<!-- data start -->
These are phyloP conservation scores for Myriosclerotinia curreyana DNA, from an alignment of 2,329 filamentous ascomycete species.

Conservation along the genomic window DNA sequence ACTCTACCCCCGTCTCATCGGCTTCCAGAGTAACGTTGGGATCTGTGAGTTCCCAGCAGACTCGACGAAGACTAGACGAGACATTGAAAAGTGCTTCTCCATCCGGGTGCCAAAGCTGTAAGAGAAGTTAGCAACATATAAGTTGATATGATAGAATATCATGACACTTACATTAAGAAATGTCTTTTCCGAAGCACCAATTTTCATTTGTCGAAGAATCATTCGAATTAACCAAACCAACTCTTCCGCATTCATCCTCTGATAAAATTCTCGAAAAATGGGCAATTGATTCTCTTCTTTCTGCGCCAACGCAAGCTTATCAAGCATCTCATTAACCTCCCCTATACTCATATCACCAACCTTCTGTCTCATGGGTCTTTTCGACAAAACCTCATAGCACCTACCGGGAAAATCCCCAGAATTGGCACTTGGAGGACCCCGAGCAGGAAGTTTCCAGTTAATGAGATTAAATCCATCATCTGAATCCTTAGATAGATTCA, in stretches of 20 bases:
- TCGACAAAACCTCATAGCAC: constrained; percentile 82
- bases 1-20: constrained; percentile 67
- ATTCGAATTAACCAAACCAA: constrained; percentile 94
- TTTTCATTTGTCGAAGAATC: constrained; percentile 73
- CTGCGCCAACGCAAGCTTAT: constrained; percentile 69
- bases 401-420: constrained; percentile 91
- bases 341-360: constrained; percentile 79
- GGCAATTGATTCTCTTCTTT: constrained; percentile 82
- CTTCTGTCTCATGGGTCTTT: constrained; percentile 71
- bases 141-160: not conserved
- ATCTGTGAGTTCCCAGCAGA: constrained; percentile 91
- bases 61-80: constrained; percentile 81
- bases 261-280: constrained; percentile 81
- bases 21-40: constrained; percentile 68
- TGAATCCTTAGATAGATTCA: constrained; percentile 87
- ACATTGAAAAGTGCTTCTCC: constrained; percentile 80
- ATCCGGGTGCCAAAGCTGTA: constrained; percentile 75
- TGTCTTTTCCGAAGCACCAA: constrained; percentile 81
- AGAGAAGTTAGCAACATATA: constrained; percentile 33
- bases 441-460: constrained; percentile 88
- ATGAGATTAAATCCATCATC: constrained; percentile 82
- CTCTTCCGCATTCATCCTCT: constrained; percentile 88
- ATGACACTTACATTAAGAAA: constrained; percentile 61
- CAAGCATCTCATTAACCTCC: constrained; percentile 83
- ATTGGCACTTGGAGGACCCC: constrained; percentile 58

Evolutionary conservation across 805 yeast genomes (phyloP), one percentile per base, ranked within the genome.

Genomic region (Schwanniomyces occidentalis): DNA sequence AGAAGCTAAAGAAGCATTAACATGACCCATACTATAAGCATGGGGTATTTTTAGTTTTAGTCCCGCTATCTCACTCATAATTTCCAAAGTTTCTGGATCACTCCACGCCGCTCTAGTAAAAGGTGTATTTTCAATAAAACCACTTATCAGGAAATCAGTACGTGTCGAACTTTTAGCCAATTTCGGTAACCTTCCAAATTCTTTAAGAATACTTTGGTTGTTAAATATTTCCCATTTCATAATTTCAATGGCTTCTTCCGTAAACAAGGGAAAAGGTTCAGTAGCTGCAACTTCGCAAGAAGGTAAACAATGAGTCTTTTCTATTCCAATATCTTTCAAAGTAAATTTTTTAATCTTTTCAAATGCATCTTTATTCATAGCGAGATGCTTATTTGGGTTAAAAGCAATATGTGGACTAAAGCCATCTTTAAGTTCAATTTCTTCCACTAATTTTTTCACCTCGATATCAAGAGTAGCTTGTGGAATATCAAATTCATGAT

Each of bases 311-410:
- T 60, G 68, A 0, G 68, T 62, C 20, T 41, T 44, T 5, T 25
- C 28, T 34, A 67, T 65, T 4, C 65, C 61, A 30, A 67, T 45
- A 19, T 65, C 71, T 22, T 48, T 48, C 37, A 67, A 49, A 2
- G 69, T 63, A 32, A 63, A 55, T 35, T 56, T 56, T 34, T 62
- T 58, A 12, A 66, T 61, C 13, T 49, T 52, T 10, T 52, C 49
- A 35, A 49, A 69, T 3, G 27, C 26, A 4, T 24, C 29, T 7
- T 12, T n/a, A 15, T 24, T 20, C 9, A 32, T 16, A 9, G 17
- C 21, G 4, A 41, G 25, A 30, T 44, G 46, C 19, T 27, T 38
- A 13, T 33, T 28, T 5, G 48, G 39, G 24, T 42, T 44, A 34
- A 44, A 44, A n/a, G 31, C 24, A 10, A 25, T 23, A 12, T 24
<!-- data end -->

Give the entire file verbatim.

These are phyloP conservation scores for Myriosclerotinia curreyana DNA, from an alignment of 2,329 filamentous ascomycete species.

Conservation along the genomic window DNA sequence ACTCTACCCCCGTCTCATCGGCTTCCAGAGTAACGTTGGGATCTGTGAGTTCCCAGCAGACTCGACGAAGACTAGACGAGACATTGAAAAGTGCTTCTCCATCCGGGTGCCAAAGCTGTAAGAGAAGTTAGCAACATATAAGTTGATATGATAGAATATCATGACACTTACATTAAGAAATGTCTTTTCCGAAGCACCAATTTTCATTTGTCGAAGAATCATTCGAATTAACCAAACCAACTCTTCCGCATTCATCCTCTGATAAAATTCTCGAAAAATGGGCAATTGATTCTCTTCTTTCTGCGCCAACGCAAGCTTATCAAGCATCTCATTAACCTCCCCTATACTCATATCACCAACCTTCTGTCTCATGGGTCTTTTCGACAAAACCTCATAGCACCTACCGGGAAAATCCCCAGAATTGGCACTTGGAGGACCCCGAGCAGGAAGTTTCCAGTTAATGAGATTAAATCCATCATCTGAATCCTTAGATAGATTCA, in stretches of 20 bases:
- TCGACAAAACCTCATAGCAC: constrained; percentile 82
- bases 1-20: constrained; percentile 67
- ATTCGAATTAACCAAACCAA: constrained; percentile 94
- TTTTCATTTGTCGAAGAATC: constrained; percentile 73
- CTGCGCCAACGCAAGCTTAT: constrained; percentile 69
- bases 401-420: constrained; percentile 91
- bases 341-360: constrained; percentile 79
- GGCAATTGATTCTCTTCTTT: constrained; percentile 82
- CTTCTGTCTCATGGGTCTTT: constrained; percentile 71
- bases 141-160: not conserved
- ATCTGTGAGTTCCCAGCAGA: constrained; percentile 91
- bases 61-80: constrained; percentile 81
- bases 261-280: constrained; percentile 81
- bases 21-40: constrained; percentile 68
- TGAATCCTTAGATAGATTCA: constrained; percentile 87
- ACATTGAAAAGTGCTTCTCC: constrained; percentile 80
- ATCCGGGTGCCAAAGCTGTA: constrained; percentile 75
- TGTCTTTTCCGAAGCACCAA: constrained; percentile 81
- AGAGAAGTTAGCAACATATA: constrained; percentile 33
- bases 441-460: constrained; percentile 88
- ATGAGATTAAATCCATCATC: constrained; percentile 82
- CTCTTCCGCATTCATCCTCT: constrained; percentile 88
- ATGACACTTACATTAAGAAA: constrained; percentile 61
- CAAGCATCTCATTAACCTCC: constrained; percentile 83
- ATTGGCACTTGGAGGACCCC: constrained; percentile 58

Evolutionary conservation across 805 yeast genomes (phyloP), one percentile per base, ranked within the genome.

Genomic region (Schwanniomyces occidentalis): DNA sequence AGAAGCTAAAGAAGCATTAACATGACCCATACTATAAGCATGGGGTATTTTTAGTTTTAGTCCCGCTATCTCACTCATAATTTCCAAAGTTTCTGGATCACTCCACGCCGCTCTAGTAAAAGGTGTATTTTCAATAAAACCACTTATCAGGAAATCAGTACGTGTCGAACTTTTAGCCAATTTCGGTAACCTTCCAAATTCTTTAAGAATACTTTGGTTGTTAAATATTTCCCATTTCATAATTTCAATGGCTTCTTCCGTAAACAAGGGAAAAGGTTCAGTAGCTGCAACTTCGCAAGAAGGTAAACAATGAGTCTTTTCTATTCCAATATCTTTCAAAGTAAATTTTTTAATCTTTTCAAATGCATCTTTATTCATAGCGAGATGCTTATTTGGGTTAAAAGCAATATGTGGACTAAAGCCATCTTTAAGTTCAATTTCTTCCACTAATTTTTTCACCTCGATATCAAGAGTAGCTTGTGGAATATCAAATTCATGAT

Each of bases 311-410:
- T 60, G 68, A 0, G 68, T 62, C 20, T 41, T 44, T 5, T 25
- C 28, T 34, A 67, T 65, T 4, C 65, C 61, A 30, A 67, T 45
- A 19, T 65, C 71, T 22, T 48, T 48, C 37, A 67, A 49, A 2
- G 69, T 63, A 32, A 63, A 55, T 35, T 56, T 56, T 34, T 62
- T 58, A 12, A 66, T 61, C 13, T 49, T 52, T 10, T 52, C 49
- A 35, A 49, A 69, T 3, G 27, C 26, A 4, T 24, C 29, T 7
- T 12, T n/a, A 15, T 24, T 20, C 9, A 32, T 16, A 9, G 17
- C 21, G 4, A 41, G 25, A 30, T 44, G 46, C 19, T 27, T 38
- A 13, T 33, T 28, T 5, G 48, G 39, G 24, T 42, T 44, A 34
- A 44, A 44, A n/a, G 31, C 24, A 10, A 25, T 23, A 12, T 24